A relatively rich air/fuel mixture is directed to the spark-plug using multi-hole injectors. This mixture is sparked, giving a strong, even and predictable flame-front. This in turn results in a high-quality combustion of the much weaker mixture elsewhere in the cylinder.

Comparison with diesel engine[edit]

It is worth comparing contemporary directly-fuelled petrol engines with direct-injection diesel engines. Petrol can burn faster than diesel fuel, allowing higher maximum engine speeds and thus greater maximum power for sporting engines. Diesel fuel, on the other hand, has a higher energy density, and in combination with higher combustion pressures can deliver very strong torque and high thermodynamic efficiency for more "normal" road vehicles.


The principle of injecting fuel directly into the combustion chamber at the moment at which combustion is required to start was invented by Rudolf Diesel, but it has been used to good effect in petrol engines for a long time.


The Mercedes 300SL 'Gullwing' of 1952 used direct fuelling, though Mercedes-Benz subsequently switched to port fueling for other models.


Honda's CVCC engine, released in the early 1970s models of Civic, then Accord and City later in the decade, is a form of stratified charge engine that had wide market acceptance for considerable time. The CVCC system had conventional inlet and exhaust valves and a third, supplementary, inlet valve that charged an area around the spark plug. The spark plug and CVCC inlet were isolated from the main cylinder by a perforated metal plate. At ignition a series of flame fronts shot into the very lean main charge, through the perforations, ensuring complete ignition. In the Honda City Turbo such engines produced a high power-to-weight ratio at engine speeds of 7,000 rpm and above.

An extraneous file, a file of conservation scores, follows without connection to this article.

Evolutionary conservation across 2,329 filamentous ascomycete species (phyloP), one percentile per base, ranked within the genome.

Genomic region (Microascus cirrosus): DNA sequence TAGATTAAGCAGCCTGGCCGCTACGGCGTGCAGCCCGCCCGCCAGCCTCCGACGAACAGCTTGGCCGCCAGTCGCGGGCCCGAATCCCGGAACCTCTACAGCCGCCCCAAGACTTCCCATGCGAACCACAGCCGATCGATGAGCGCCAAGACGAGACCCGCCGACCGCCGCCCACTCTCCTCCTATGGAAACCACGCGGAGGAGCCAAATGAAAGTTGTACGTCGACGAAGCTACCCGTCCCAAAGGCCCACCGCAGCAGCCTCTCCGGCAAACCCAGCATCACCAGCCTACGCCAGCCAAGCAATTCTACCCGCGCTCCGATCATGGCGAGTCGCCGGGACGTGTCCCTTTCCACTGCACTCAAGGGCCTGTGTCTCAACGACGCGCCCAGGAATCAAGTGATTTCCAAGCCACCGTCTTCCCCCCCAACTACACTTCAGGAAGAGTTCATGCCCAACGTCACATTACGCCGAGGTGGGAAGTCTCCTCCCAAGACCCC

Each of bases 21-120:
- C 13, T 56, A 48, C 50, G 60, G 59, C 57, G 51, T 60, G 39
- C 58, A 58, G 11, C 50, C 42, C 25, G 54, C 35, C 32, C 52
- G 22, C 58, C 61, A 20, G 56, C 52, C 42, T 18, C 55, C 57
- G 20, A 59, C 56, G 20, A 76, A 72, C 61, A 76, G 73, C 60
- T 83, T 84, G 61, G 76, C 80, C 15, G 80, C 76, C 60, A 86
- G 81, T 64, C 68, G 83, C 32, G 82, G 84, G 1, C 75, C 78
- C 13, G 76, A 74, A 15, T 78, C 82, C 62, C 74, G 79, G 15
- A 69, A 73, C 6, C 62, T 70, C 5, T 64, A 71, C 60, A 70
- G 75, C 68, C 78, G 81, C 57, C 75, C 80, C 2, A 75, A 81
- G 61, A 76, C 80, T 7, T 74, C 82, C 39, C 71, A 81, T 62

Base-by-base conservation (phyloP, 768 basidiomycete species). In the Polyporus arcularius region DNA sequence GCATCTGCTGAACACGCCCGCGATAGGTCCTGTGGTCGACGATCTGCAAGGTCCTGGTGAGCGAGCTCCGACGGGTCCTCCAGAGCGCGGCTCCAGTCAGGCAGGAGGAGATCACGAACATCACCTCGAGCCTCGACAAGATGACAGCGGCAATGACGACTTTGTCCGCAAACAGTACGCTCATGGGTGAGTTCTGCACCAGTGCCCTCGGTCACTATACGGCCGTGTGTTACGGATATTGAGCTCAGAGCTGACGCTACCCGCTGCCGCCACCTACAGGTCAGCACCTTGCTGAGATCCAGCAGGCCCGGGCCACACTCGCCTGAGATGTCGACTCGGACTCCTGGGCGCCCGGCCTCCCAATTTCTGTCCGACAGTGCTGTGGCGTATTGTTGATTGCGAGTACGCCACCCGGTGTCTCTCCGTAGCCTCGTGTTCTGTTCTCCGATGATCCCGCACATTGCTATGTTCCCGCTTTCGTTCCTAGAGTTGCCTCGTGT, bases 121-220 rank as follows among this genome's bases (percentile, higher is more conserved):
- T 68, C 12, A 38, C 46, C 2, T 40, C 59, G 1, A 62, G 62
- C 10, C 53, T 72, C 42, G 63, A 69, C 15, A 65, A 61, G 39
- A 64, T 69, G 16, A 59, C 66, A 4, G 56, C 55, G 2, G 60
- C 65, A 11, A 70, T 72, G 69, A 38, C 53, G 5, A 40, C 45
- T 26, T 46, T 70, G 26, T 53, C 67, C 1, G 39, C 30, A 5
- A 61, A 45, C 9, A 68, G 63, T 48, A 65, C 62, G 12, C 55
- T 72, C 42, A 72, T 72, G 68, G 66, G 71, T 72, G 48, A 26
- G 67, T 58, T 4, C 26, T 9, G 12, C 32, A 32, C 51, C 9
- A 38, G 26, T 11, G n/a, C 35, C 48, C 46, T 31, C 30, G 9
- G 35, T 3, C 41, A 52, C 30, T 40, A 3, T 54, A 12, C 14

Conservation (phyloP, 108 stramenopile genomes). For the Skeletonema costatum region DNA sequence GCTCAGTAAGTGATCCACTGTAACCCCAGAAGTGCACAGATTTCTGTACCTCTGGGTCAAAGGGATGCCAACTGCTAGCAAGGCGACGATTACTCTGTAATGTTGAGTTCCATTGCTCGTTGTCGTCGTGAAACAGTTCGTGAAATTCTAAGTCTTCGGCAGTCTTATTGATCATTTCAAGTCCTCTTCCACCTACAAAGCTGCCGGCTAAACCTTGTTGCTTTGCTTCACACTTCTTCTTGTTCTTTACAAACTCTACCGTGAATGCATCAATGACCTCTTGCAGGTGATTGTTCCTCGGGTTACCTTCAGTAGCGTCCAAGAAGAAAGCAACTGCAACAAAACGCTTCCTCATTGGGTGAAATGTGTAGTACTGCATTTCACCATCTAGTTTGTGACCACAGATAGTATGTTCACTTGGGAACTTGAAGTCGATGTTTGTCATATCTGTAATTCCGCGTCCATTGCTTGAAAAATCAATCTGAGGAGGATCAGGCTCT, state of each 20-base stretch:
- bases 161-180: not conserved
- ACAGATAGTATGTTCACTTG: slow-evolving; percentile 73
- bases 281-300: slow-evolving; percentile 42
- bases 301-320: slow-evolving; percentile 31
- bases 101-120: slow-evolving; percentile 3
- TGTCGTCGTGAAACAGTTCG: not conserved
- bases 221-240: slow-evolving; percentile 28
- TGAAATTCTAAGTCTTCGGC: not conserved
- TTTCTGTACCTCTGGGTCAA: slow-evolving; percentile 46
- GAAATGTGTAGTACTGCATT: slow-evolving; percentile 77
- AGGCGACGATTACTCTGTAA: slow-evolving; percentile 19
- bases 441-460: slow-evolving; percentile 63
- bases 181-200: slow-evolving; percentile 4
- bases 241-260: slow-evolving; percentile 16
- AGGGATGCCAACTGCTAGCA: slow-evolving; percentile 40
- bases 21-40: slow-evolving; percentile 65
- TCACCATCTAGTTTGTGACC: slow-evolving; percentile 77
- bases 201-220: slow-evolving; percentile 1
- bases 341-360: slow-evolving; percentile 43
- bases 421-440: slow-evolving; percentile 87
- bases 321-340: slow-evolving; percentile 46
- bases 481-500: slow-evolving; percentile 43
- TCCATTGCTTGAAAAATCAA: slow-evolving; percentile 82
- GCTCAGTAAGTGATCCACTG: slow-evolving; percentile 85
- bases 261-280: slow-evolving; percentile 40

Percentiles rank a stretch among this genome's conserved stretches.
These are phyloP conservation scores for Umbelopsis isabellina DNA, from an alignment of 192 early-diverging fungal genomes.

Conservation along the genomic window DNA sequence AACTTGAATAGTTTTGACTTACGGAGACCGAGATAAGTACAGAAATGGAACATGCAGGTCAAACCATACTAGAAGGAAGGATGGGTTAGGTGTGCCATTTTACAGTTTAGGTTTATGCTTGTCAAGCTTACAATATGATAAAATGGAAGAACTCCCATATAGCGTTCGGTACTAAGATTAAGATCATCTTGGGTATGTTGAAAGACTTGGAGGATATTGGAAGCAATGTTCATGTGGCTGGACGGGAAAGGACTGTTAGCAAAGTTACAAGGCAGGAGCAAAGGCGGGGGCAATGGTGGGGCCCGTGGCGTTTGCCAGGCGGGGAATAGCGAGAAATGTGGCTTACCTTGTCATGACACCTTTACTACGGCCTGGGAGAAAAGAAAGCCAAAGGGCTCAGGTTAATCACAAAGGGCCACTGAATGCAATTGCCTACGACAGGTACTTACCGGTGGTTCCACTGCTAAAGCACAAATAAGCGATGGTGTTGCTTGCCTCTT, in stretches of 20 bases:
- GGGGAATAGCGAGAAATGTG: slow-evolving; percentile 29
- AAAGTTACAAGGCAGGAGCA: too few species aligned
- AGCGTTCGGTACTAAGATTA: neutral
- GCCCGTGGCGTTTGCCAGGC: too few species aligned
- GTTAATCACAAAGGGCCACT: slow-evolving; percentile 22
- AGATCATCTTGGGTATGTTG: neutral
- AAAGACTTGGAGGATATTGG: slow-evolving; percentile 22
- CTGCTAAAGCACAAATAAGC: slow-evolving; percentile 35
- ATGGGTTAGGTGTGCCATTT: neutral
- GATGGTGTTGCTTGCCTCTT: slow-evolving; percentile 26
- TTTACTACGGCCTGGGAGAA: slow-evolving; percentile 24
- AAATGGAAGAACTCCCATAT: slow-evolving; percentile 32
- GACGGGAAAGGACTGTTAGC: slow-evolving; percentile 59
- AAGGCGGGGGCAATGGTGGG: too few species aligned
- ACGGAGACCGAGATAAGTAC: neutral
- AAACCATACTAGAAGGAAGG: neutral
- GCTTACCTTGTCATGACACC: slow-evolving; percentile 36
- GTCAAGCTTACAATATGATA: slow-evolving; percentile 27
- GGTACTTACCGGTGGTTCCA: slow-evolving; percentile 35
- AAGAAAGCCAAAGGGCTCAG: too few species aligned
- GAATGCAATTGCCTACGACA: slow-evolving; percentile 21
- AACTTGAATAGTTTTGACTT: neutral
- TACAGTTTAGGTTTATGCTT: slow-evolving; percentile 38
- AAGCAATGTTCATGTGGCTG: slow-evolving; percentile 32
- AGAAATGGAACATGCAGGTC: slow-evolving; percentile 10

Jaguar Cars in the 1980s developed the Jaguar V12 engine, H.E. (so called High Efficiency) version, which fit in the Jaguar XJ12 and Jaguar XJS models and used a stratified charge design called the 'May Fireball' in order to reduce the engine's very heavy fuel consumption.


The Vespa ET2 scooter had a 50 cc two-stroke engine in which air was admitted through the transfer port and a rich fuel mixture was injected into the cylinder near the spark plug just before ignition. The injection system was purely mechanical, using a timed pumping cylinder and a non-return valve.


On its downward stroke it compresses the rich mixture to about 70 PSI at which time the rising pressure raises a spring loaded poppet valve off its seat and the charge is squirted into the cylinder. There it is aimed at the spark plug area and ignited. The combustion pressure immediately shuts the spring-loaded poppet valve and from then on its (sic) just a "regular" stratified-charge ignition process with the flame front igniting those lean mixture areas in the cylinder.[4]


SAE International has published papers on experimental work with stratified charge engines.[5]

See also[edit]